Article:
Medication Monday: Deutetrabenazine

Welcome to another installment of Medication Monday, the weekly series that examines some of the common types of mental health medication, as well as some of the common issues associated with mental health medications. And before we get into this week’s post, I want to toss out my regular reminder, which is that Medication Monday is not meant as a substitute for medical advice, but rather as a brief informative introduction to mental health medications. And this week we are talking about the medication deutetrabenazine, which is also known by the name Austedo.

Deutetrabenazine is a medication designed to treat the involuntary and uncontrollable movements associated with Tardive Dyskinesia, or TD, a condition experienced by some users of anti-psychotic medications. In addition to valbenazine, deutetrabenazine is the other FDA-approved medication for TD.

The symptoms of TD include lip smacking, tongue rolling, jaw clenching, rhythmic movement of fingers or toes, and hip rocking or thrusting. Like valbenazine, deutetrabenazine can help reduce some or all of these symptoms when it is taken regularly as prescribed. Missing doses can increase the risk of symptoms re-occurring. Drinking alcohol and taking illegal drugs can also increase the sedative impacts of the medication or can reduce its effectiveness.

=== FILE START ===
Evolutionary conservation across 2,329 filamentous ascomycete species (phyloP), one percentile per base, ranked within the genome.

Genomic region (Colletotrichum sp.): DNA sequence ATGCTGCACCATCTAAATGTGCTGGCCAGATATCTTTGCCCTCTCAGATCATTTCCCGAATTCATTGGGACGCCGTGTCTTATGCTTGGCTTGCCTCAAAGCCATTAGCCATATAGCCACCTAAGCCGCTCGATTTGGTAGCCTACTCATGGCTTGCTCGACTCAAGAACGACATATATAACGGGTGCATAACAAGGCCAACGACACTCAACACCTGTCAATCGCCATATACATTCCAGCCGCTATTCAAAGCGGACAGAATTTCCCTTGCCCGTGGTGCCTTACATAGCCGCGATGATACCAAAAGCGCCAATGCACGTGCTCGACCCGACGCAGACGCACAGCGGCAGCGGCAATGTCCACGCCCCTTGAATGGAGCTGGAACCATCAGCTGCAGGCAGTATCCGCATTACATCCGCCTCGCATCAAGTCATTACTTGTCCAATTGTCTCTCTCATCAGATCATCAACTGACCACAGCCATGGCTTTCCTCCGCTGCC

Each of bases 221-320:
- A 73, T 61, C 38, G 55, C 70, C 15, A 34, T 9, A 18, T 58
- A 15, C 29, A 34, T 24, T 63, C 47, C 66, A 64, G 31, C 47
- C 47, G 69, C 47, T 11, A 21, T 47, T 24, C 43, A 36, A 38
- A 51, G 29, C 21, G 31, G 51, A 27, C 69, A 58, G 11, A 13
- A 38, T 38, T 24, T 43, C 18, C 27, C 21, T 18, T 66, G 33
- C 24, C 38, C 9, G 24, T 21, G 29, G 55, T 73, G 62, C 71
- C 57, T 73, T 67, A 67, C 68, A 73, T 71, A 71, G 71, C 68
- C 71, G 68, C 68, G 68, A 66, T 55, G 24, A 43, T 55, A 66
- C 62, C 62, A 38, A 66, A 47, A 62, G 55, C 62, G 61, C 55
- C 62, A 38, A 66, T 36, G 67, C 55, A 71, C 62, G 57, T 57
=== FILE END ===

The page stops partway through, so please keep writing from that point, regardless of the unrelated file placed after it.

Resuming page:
Other side effects that users should know about are diarrhea, dry mouth, fatigue, and inflammation of the nose and throat. Rarer side effects include increases to anxiety, constipation, depression, insomnia, irregular heart beats, and urinary track infections. Users should inform their medical provider of any of these risks. The risk of depression and suicidal ideation as a side effect of deutetrabenazine is particularly noteworthy for patients with Huntington’s disease.

Users should also communicate with their doctor or psychopharmacologist about the overall impact of the medication during the first few weeks, as it may be several weeks before the medication becomes fully effective.

So if TD is something you battle, I hope this helps. For everyone else, I hope this was informative. And as always, thanks for reading.

Source: NAMI – Types of Medication – Deutetrabenazine (Austedo)

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